Finding The Right Mix With A Portable Mixer

Words: Uma Basso

Words: Uma Basso
Photos: Whiteman, Toro, EZG Manufacturing

Portable mixers can be a gamechanger on any job – large or small.  A mason can easily mix small or large mortar batches in a mixer instead of using a mixing tub or wheelbarrow.   Since portable mixers have wheels, many can be towed behind a work vehicle or easily rolled out from the back of a work truck. 

These portable machines allow a mason to mix mortar or concrete on the job, which improves job efficiency, keeps costs low, and reduces worker fatigue associated with manual mixing. But with so many portable mixers on the market today, how do you know which is the right fit?


There are many factors to consider when you are picking a suitable portable mixer for your needs. Mixers are similar to tools; you may need more than one based on the type of project and work volume. Some key considerations when choosing a portable mixer include;


Gasoline engines or electric motors power portable mixers. 

Gasoline engines typically power larger mixers. Since they rely on gasoline to run, they are self-contained and are not subject to jobsite conditions. However, the exhaust produced by a gasoline engine makes it difficult to use indoors. They can also be loud.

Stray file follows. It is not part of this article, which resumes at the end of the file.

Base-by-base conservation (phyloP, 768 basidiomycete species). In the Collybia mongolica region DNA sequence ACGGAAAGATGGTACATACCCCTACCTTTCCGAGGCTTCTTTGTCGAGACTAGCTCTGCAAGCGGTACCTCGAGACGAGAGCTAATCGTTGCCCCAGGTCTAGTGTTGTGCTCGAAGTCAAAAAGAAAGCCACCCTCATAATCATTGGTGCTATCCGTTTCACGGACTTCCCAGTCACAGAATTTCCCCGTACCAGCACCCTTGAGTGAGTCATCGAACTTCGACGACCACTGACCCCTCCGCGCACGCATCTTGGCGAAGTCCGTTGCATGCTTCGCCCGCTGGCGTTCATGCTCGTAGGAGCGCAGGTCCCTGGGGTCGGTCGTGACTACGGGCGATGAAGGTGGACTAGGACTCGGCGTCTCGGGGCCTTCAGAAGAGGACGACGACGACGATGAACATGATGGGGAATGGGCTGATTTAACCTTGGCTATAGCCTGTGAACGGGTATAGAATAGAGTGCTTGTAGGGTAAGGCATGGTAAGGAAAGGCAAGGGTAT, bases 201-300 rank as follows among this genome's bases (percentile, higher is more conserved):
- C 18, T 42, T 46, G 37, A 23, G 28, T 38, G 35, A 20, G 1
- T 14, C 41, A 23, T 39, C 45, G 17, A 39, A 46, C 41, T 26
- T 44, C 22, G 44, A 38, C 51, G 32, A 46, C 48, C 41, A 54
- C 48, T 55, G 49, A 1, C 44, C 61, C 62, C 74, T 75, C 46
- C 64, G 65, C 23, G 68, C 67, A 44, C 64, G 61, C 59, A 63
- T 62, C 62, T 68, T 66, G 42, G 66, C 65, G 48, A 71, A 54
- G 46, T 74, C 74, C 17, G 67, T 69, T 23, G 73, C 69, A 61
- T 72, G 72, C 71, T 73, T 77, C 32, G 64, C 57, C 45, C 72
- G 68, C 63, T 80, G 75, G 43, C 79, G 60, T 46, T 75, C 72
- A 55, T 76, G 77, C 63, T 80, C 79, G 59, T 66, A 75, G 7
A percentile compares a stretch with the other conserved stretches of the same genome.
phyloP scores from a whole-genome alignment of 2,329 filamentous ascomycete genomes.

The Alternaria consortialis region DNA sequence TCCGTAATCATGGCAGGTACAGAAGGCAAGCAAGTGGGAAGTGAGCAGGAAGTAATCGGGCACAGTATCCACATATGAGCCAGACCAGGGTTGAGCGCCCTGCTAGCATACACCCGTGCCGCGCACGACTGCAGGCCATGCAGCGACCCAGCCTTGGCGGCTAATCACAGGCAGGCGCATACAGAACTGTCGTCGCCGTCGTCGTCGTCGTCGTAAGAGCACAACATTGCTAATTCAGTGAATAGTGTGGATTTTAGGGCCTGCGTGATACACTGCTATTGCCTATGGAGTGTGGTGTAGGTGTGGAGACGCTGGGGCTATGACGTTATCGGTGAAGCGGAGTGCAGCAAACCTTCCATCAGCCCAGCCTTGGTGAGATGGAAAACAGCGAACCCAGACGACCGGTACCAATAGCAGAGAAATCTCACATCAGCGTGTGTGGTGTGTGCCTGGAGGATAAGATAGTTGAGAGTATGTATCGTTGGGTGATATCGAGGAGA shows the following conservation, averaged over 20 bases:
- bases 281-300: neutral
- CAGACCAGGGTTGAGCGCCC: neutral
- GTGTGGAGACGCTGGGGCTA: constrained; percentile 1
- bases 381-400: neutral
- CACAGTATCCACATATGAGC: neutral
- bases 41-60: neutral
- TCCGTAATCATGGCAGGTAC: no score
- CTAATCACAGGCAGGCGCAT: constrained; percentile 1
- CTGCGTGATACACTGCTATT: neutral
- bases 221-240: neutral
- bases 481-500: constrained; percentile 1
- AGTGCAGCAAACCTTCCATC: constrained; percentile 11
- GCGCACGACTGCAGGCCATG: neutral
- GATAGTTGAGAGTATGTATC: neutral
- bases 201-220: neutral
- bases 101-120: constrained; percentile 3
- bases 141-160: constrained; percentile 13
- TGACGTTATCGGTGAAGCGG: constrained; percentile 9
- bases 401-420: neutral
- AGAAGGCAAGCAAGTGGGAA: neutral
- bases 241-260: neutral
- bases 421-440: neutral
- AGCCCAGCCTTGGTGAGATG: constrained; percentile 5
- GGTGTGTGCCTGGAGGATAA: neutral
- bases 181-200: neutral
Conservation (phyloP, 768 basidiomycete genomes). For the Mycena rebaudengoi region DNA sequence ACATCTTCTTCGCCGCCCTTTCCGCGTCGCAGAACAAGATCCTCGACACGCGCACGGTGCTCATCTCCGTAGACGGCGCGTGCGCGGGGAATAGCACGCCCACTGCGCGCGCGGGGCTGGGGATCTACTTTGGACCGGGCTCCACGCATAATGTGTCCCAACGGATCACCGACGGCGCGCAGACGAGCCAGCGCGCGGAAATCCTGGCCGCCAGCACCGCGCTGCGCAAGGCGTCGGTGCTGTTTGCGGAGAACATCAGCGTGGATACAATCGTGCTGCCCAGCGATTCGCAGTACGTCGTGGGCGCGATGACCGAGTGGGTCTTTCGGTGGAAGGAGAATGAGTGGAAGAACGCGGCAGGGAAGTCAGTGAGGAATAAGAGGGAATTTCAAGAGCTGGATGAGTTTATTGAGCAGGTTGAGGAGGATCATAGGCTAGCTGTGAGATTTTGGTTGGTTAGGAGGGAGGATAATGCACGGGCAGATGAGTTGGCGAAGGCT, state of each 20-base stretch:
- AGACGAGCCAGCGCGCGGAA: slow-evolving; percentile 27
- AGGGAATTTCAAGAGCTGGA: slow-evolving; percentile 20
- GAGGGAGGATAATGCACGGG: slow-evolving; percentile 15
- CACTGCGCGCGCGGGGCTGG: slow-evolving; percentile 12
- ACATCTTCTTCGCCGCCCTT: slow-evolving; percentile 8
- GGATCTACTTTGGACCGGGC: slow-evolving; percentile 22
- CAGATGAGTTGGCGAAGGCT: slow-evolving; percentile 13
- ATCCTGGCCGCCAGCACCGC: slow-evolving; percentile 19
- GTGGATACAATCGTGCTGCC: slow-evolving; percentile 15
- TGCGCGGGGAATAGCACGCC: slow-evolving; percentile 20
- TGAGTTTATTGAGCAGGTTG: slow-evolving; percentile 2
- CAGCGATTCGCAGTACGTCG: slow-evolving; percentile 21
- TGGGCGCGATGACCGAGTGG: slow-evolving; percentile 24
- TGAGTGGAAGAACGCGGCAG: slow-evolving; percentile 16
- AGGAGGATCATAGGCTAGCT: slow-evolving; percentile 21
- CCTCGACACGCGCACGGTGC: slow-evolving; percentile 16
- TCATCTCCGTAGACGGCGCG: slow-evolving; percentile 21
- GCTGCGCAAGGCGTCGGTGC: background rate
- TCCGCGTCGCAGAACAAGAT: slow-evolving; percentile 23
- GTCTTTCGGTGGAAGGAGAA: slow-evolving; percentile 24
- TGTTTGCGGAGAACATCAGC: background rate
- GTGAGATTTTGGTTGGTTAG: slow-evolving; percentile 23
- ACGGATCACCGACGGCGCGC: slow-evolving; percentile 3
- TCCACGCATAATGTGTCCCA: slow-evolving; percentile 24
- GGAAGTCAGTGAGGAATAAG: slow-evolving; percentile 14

While electric motors are typical in smaller, portable mixers, they are an option on some larger mixers. An electric motor is typically quieter than its gasoline-powered counterpart. Since they don't produce dangerous exhaust, a mason can use them indoors.  An electric motor relies on electricity to run; if a job site doesn't have electricity or its outlets do not produce the correct voltage, a portable mixer with an electric motor may not work.


A mixer’s drivetrain can impact its efficiency and cost.  Portable mixers use drivetrains that rely on belts, gears, or hydraulics.